Hurricane Season by Fernanda Melchor, translated by Sophie Hughes from Spanish (Fitzcarraldo Editions)
Irish Times review
The judges said: “In a propulsive translation, the eight paragraphs of this novel spiral down through layers of violence, corruption and desire. A novel of hellacious force.”
Fernanda Melchor was born in Veracruz, Mexico, in 1982 and is a writer and journalist who lives and works in Puebla. In 2013 she published a collection of short stories and a novel: Aqui no es Miami and Falsa liebre (both with Almadia), followed by Hurricane Season in 2017.
Sophie Hughes was born in Chertsey, UK, in 1986. She is known for her translations of writers such as Laia Jufresa, Rodrigo Hasbún and José Revueltas. In 2019 she was shortlisted for the Man Booker International Prize for her translation of Alia Trabucco Zerán’s The Remainder. She lives in Birmingham.
The Memory Police by Yoko Ogowa, translated by Stephen Snyder from Japanese (Harvill Secker)
Irish Times review
The judges said: “Originally published in the 1990s, this novel speaks directly to the amnesiac present: a world in which things disappear, then the memory of things themselves, in affectless prose that mirrors this erasure.”
Yoko Ogawa was born in Okayama, Japan, in 1962. She has won every major Japanese literary award. Her fiction has appeared in The New Yorker, A Public Space and Zoetrope. Her works include The Diving Pool, a collection of three novellas, The Housekeeper and the Professor, Hotel Iris and Revenge. She lives in Japan.
Stephen Snyder is a Japanese translator and professor of Japanese studies at Middlebury College, Vermont. He has translated works by Yoko Ogawa, Kenzaburo Oe, Ryu Murakami, and Miri Yu, among others. His translation of Natsuo Kirino’s Out was a finalist for the Edgar Award for best mystery novel in 2004, and his translation of Yoko Ogawa’s Hotel Iris was shortlisted for the Man Asian Literary Prize in 2011.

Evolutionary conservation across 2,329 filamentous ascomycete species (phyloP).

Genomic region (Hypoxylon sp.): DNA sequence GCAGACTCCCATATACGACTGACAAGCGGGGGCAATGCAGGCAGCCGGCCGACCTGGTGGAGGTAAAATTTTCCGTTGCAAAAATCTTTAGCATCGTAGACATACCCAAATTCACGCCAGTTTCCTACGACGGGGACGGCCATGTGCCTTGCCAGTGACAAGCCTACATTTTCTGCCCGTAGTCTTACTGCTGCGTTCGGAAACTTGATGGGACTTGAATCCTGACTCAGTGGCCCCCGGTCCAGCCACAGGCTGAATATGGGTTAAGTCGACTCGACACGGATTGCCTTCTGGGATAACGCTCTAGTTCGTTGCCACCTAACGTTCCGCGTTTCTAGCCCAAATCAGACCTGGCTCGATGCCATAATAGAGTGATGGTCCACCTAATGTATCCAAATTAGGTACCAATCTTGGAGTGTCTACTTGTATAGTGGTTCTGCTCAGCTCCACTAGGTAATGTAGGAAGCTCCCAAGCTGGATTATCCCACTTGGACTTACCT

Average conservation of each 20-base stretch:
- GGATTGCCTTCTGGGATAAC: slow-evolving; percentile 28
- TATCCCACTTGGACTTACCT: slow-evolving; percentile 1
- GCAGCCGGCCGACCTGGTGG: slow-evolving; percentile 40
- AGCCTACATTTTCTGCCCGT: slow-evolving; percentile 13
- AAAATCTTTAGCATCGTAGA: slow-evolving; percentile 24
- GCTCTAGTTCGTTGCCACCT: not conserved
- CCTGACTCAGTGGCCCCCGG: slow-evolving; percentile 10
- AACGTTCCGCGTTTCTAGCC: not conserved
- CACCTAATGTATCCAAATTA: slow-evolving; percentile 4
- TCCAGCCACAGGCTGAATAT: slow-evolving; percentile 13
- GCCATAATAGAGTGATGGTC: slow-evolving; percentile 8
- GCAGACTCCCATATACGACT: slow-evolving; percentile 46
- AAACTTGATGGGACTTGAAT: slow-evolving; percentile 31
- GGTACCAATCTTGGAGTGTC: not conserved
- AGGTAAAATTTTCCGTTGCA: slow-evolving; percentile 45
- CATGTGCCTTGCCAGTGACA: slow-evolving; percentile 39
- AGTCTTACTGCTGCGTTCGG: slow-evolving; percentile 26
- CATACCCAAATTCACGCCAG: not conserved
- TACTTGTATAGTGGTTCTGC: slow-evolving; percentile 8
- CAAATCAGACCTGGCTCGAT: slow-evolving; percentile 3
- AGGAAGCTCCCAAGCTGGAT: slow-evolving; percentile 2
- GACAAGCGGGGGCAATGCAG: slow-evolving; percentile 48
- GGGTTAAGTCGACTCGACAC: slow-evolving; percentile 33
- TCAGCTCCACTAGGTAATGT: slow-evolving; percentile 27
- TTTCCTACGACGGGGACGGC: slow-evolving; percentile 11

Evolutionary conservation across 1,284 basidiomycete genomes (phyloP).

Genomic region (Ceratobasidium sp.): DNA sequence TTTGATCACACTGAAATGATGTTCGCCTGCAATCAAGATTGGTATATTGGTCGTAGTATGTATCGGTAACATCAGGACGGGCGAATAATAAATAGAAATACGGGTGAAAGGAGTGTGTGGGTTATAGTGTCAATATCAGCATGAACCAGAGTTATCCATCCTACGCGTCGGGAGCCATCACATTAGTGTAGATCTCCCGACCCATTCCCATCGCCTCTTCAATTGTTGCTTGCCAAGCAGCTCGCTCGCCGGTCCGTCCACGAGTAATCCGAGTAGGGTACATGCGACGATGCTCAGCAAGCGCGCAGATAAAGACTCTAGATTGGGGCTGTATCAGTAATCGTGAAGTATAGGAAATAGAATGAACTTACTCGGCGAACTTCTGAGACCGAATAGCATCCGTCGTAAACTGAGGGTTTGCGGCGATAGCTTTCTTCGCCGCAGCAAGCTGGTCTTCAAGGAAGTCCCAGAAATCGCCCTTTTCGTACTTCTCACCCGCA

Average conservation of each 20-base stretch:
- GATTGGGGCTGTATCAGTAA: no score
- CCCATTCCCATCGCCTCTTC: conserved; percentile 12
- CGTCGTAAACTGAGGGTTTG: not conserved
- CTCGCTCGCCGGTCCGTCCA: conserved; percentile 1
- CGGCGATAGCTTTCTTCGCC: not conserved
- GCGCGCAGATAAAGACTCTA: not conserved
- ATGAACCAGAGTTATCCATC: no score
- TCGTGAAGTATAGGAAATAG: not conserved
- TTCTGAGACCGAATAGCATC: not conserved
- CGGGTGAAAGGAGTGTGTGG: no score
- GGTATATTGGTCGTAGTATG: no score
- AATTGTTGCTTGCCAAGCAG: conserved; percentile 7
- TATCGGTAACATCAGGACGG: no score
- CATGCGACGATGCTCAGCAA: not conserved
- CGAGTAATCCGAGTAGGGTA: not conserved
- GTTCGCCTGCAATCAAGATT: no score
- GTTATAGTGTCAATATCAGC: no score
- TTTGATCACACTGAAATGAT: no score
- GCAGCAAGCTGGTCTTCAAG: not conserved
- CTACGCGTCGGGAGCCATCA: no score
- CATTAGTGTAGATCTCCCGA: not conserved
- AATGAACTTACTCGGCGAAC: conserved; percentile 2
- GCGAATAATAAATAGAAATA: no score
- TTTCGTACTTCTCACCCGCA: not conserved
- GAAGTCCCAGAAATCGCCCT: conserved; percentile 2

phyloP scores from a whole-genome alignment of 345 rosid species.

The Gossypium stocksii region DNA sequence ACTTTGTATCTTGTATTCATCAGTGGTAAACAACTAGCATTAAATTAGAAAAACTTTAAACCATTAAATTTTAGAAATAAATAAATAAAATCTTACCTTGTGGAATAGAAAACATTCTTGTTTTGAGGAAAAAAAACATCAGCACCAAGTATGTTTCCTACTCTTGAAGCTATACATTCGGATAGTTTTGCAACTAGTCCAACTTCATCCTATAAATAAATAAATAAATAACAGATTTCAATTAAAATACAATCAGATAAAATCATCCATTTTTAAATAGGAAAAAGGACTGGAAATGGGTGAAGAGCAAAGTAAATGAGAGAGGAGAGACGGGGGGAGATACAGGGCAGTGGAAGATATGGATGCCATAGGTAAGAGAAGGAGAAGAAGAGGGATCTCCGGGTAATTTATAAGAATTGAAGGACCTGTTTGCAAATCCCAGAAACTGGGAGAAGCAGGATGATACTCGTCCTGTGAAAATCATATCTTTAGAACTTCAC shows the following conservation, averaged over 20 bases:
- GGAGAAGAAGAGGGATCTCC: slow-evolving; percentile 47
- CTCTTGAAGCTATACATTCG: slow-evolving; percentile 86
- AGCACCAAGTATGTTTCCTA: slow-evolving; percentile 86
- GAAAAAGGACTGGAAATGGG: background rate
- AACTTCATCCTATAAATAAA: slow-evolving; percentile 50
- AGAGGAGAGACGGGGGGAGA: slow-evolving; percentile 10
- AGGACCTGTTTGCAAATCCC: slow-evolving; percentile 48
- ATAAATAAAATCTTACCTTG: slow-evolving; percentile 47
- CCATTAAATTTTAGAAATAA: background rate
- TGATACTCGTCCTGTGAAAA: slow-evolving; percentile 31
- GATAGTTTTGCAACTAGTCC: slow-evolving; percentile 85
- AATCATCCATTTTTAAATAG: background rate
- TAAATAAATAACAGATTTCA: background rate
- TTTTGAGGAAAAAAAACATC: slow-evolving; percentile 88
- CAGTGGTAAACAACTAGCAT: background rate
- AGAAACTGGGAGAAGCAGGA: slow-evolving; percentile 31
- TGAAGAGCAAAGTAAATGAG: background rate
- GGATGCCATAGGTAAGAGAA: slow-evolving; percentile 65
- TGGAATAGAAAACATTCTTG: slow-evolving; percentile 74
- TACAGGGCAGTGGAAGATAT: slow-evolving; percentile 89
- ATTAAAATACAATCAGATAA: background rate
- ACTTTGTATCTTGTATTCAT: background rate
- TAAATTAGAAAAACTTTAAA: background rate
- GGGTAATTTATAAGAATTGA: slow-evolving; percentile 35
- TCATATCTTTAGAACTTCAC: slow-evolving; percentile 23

The Discomfort of Evening by Marieke Lucas Rijneveld, translated by Michele Hutchison from Dutch (Faber & Faber)
Irish Times review
The judges said: “Rijneveld’s language renders the world anew, revealing the shocks and violence of early youth through the prism of a Dutch dairy farm. The strangeness of a child looking at the strangeness of the world.”
Marieke Lucas Rijneveld was born in Nieuwendijk, Netherlands, in 1991 and identifies as male. They grew up in a Reformed farming family in North Brabant before moving to Utrecht. One of the greatest new voices in Dutch literature, their first poetry collection, Calfskin, was awarded the C. Buddingh’ Prize for best poetry debut in 2015. In 2018, Atlas Contact published their first novel, The Discomfort of Evening, which won the prestigious ANV Debut Prize and was a national bestseller. Alongside their writing career, Rijneveld works on a dairy farm. They live in the Netherlands.
Michele Hutchison was born in the UK in 1972. After a stint as an editor, she became a literary translator from Dutch. Her translations include the bestselling An American Princess by Annejet van der Zijl, Mona in Three Acts by Griet op de Beeck and Seaweed by Miek Zwamborn. She is also co-author of The Happiest Kids in the World. She has lived in Amsterdam since 2004.